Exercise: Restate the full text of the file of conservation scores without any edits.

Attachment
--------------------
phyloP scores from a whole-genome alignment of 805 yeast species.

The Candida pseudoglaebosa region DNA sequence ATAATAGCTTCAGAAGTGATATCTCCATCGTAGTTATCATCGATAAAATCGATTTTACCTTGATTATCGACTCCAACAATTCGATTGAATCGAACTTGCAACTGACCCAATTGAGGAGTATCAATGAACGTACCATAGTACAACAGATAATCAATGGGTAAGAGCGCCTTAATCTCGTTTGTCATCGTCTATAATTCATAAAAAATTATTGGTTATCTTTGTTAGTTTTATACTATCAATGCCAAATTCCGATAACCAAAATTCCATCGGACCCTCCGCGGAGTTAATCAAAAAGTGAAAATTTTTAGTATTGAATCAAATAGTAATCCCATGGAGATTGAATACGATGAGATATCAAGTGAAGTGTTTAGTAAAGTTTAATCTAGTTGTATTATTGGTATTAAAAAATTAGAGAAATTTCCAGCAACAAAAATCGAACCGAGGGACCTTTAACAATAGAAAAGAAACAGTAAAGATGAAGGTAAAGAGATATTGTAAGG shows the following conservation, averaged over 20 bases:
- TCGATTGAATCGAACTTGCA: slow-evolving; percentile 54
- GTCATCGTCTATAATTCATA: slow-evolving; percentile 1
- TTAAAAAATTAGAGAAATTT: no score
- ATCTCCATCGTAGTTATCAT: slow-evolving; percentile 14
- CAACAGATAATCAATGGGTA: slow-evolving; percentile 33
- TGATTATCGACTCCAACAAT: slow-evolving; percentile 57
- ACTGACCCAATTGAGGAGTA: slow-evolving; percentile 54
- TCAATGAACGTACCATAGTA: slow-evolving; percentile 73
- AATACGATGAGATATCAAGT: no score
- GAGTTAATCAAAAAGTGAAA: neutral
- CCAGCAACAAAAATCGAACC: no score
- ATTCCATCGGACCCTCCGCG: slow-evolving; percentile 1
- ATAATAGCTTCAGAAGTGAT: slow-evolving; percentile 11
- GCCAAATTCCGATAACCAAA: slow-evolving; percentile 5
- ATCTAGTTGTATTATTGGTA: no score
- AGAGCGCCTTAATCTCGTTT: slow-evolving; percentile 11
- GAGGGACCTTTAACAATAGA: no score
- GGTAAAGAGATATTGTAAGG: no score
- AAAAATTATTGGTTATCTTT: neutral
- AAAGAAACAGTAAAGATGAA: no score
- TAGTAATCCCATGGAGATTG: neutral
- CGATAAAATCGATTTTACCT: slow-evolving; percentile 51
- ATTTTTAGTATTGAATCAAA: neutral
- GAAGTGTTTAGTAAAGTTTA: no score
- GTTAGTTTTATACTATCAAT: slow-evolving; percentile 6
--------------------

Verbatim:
phyloP scores from a whole-genome alignment of 805 yeast species.

The Candida pseudoglaebosa region DNA sequence ATAATAGCTTCAGAAGTGATATCTCCATCGTAGTTATCATCGATAAAATCGATTTTACCTTGATTATCGACTCCAACAATTCGATTGAATCGAACTTGCAACTGACCCAATTGAGGAGTATCAATGAACGTACCATAGTACAACAGATAATCAATGGGTAAGAGCGCCTTAATCTCGTTTGTCATCGTCTATAATTCATAAAAAATTATTGGTTATCTTTGTTAGTTTTATACTATCAATGCCAAATTCCGATAACCAAAATTCCATCGGACCCTCCGCGGAGTTAATCAAAAAGTGAAAATTTTTAGTATTGAATCAAATAGTAATCCCATGGAGATTGAATACGATGAGATATCAAGTGAAGTGTTTAGTAAAGTTTAATCTAGTTGTATTATTGGTATTAAAAAATTAGAGAAATTTCCAGCAACAAAAATCGAACCGAGGGACCTTTAACAATAGAAAAGAAACAGTAAAGATGAAGGTAAAGAGATATTGTAAGG shows the following conservation, averaged over 20 bases:
- TCGATTGAATCGAACTTGCA: slow-evolving; percentile 54
- GTCATCGTCTATAATTCATA: slow-evolving; percentile 1
- TTAAAAAATTAGAGAAATTT: no score
- ATCTCCATCGTAGTTATCAT: slow-evolving; percentile 14
- CAACAGATAATCAATGGGTA: slow-evolving; percentile 33
- TGATTATCGACTCCAACAAT: slow-evolving; percentile 57
- ACTGACCCAATTGAGGAGTA: slow-evolving; percentile 54
- TCAATGAACGTACCATAGTA: slow-evolving; percentile 73
- AATACGATGAGATATCAAGT: no score
- GAGTTAATCAAAAAGTGAAA: neutral
- CCAGCAACAAAAATCGAACC: no score
- ATTCCATCGGACCCTCCGCG: slow-evolving; percentile 1
- ATAATAGCTTCAGAAGTGAT: slow-evolving; percentile 11
- GCCAAATTCCGATAACCAAA: slow-evolving; percentile 5
- ATCTAGTTGTATTATTGGTA: no score
- AGAGCGCCTTAATCTCGTTT: slow-evolving; percentile 11
- GAGGGACCTTTAACAATAGA: no score
- GGTAAAGAGATATTGTAAGG: no score
- AAAAATTATTGGTTATCTTT: neutral
- AAAGAAACAGTAAAGATGAA: no score
- TAGTAATCCCATGGAGATTG: neutral
- CGATAAAATCGATTTTACCT: slow-evolving; percentile 51
- ATTTTTAGTATTGAATCAAA: neutral
- GAAGTGTTTAGTAAAGTTTA: no score
- GTTAGTTTTATACTATCAAT: slow-evolving; percentile 6